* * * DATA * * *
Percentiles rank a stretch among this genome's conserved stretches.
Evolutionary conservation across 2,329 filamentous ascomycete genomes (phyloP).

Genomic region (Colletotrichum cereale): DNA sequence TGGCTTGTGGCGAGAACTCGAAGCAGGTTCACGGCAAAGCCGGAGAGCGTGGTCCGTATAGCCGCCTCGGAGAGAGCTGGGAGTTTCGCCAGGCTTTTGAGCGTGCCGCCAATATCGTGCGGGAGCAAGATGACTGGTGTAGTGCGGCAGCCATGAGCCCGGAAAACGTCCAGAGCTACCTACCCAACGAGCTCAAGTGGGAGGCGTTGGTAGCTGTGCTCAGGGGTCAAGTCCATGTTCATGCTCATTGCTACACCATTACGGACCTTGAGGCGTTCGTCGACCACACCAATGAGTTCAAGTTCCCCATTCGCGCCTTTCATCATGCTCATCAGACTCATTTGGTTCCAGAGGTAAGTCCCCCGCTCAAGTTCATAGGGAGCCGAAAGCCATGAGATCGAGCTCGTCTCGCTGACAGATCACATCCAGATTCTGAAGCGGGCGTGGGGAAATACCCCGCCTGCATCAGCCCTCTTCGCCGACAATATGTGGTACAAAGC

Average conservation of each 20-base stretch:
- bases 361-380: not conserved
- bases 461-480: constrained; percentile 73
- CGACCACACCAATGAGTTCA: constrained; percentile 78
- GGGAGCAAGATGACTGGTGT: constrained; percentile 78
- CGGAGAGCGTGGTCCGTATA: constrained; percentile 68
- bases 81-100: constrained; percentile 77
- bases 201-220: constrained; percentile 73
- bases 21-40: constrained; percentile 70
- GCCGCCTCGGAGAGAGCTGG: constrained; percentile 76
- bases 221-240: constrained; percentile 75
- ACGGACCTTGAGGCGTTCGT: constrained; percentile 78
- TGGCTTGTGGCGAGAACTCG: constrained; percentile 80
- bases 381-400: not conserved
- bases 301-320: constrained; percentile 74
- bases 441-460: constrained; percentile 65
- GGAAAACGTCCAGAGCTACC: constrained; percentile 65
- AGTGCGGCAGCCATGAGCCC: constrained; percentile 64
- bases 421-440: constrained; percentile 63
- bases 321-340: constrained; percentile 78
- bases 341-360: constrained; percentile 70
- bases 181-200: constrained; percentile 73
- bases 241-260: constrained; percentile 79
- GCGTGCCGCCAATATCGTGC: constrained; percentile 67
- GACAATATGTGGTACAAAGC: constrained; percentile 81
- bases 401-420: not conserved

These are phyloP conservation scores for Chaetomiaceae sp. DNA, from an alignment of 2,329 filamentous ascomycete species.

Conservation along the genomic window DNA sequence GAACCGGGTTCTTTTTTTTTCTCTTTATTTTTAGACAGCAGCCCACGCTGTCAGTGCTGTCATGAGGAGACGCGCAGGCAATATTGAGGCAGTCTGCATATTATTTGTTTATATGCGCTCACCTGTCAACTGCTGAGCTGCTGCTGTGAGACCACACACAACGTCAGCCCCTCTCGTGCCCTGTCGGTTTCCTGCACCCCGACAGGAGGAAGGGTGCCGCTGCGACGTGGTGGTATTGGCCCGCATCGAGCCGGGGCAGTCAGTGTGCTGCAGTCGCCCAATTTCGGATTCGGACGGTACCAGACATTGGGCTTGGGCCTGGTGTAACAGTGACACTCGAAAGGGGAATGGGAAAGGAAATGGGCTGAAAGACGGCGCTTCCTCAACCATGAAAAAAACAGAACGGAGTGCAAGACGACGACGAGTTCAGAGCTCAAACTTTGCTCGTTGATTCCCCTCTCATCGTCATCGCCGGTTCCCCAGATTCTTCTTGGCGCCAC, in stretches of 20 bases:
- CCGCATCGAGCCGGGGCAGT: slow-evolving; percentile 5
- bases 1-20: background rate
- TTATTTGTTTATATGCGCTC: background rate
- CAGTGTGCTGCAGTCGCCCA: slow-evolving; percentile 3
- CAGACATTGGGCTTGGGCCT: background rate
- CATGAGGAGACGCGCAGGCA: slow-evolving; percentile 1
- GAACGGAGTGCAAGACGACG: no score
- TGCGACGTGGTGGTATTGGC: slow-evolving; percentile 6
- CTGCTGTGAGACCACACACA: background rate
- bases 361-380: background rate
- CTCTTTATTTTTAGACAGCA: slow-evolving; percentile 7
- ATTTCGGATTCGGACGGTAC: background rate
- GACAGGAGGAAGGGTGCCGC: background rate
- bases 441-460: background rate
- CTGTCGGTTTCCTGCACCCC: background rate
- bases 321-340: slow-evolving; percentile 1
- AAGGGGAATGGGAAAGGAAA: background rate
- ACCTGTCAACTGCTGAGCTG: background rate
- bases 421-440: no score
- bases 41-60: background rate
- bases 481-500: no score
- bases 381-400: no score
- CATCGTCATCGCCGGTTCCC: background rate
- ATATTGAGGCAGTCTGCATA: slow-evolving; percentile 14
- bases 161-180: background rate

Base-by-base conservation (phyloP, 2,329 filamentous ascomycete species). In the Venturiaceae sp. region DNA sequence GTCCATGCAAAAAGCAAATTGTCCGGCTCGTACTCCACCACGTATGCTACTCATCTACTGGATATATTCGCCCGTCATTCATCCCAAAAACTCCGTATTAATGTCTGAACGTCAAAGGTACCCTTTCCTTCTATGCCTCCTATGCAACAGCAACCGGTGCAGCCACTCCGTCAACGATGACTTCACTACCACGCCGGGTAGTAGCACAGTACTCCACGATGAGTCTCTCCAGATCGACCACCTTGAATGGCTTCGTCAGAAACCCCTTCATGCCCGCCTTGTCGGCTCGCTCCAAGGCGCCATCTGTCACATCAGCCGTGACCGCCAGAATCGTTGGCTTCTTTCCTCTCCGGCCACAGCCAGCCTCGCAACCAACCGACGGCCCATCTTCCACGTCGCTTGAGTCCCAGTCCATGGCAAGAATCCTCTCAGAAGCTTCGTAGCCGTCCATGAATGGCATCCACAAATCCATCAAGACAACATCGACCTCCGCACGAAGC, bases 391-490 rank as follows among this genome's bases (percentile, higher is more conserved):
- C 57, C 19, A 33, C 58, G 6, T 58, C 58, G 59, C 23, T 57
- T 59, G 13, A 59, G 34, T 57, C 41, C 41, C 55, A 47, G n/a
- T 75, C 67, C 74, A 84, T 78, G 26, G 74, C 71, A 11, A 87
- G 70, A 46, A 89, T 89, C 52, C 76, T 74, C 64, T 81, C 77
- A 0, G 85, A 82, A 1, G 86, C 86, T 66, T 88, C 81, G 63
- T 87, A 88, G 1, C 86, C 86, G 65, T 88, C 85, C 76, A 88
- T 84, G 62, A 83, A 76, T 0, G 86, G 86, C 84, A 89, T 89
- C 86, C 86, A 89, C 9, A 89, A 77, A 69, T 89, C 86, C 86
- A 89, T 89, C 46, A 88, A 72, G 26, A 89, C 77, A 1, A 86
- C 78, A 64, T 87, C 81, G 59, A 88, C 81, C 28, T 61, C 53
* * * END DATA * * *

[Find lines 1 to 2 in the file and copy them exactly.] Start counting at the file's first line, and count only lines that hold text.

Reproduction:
Percentiles rank a stretch among this genome's conserved stretches.
Evolutionary conservation across 2,329 filamentous ascomycete genomes (phyloP).